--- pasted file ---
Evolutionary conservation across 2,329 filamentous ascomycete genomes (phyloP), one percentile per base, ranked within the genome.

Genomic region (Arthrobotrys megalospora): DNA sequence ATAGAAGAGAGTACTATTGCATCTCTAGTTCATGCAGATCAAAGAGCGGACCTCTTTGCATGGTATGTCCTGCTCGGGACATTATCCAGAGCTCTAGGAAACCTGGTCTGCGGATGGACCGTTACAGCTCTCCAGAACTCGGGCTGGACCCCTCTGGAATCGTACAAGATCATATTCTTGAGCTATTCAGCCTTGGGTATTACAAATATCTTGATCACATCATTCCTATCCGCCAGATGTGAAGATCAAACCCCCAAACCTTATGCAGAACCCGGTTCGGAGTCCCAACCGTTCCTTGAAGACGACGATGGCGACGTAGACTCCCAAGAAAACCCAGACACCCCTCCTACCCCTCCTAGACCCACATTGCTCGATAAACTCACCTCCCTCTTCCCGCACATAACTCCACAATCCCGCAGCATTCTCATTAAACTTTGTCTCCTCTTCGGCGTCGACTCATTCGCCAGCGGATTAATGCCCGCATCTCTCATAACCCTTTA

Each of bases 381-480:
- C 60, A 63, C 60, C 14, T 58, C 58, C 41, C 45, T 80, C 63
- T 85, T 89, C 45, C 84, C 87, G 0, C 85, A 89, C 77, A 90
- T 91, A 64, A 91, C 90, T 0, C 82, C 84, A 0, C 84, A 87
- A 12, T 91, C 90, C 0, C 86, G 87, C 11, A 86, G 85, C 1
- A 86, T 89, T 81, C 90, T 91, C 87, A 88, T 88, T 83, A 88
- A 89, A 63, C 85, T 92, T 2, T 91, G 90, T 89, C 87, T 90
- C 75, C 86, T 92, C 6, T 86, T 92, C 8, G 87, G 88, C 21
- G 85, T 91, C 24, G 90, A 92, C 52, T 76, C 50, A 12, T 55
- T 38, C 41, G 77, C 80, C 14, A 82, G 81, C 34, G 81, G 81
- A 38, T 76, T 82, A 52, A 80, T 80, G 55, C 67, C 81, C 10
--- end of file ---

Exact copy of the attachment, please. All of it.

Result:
Evolutionary conservation across 2,329 filamentous ascomycete genomes (phyloP), one percentile per base, ranked within the genome.

Genomic region (Arthrobotrys megalospora): DNA sequence ATAGAAGAGAGTACTATTGCATCTCTAGTTCATGCAGATCAAAGAGCGGACCTCTTTGCATGGTATGTCCTGCTCGGGACATTATCCAGAGCTCTAGGAAACCTGGTCTGCGGATGGACCGTTACAGCTCTCCAGAACTCGGGCTGGACCCCTCTGGAATCGTACAAGATCATATTCTTGAGCTATTCAGCCTTGGGTATTACAAATATCTTGATCACATCATTCCTATCCGCCAGATGTGAAGATCAAACCCCCAAACCTTATGCAGAACCCGGTTCGGAGTCCCAACCGTTCCTTGAAGACGACGATGGCGACGTAGACTCCCAAGAAAACCCAGACACCCCTCCTACCCCTCCTAGACCCACATTGCTCGATAAACTCACCTCCCTCTTCCCGCACATAACTCCACAATCCCGCAGCATTCTCATTAAACTTTGTCTCCTCTTCGGCGTCGACTCATTCGCCAGCGGATTAATGCCCGCATCTCTCATAACCCTTTA

Each of bases 381-480:
- C 60, A 63, C 60, C 14, T 58, C 58, C 41, C 45, T 80, C 63
- T 85, T 89, C 45, C 84, C 87, G 0, C 85, A 89, C 77, A 90
- T 91, A 64, A 91, C 90, T 0, C 82, C 84, A 0, C 84, A 87
- A 12, T 91, C 90, C 0, C 86, G 87, C 11, A 86, G 85, C 1
- A 86, T 89, T 81, C 90, T 91, C 87, A 88, T 88, T 83, A 88
- A 89, A 63, C 85, T 92, T 2, T 91, G 90, T 89, C 87, T 90
- C 75, C 86, T 92, C 6, T 86, T 92, C 8, G 87, G 88, C 21
- G 85, T 91, C 24, G 90, A 92, C 52, T 76, C 50, A 12, T 55
- T 38, C 41, G 77, C 80, C 14, A 82, G 81, C 34, G 81, G 81
- A 38, T 76, T 82, A 52, A 80, T 80, G 55, C 67, C 81, C 10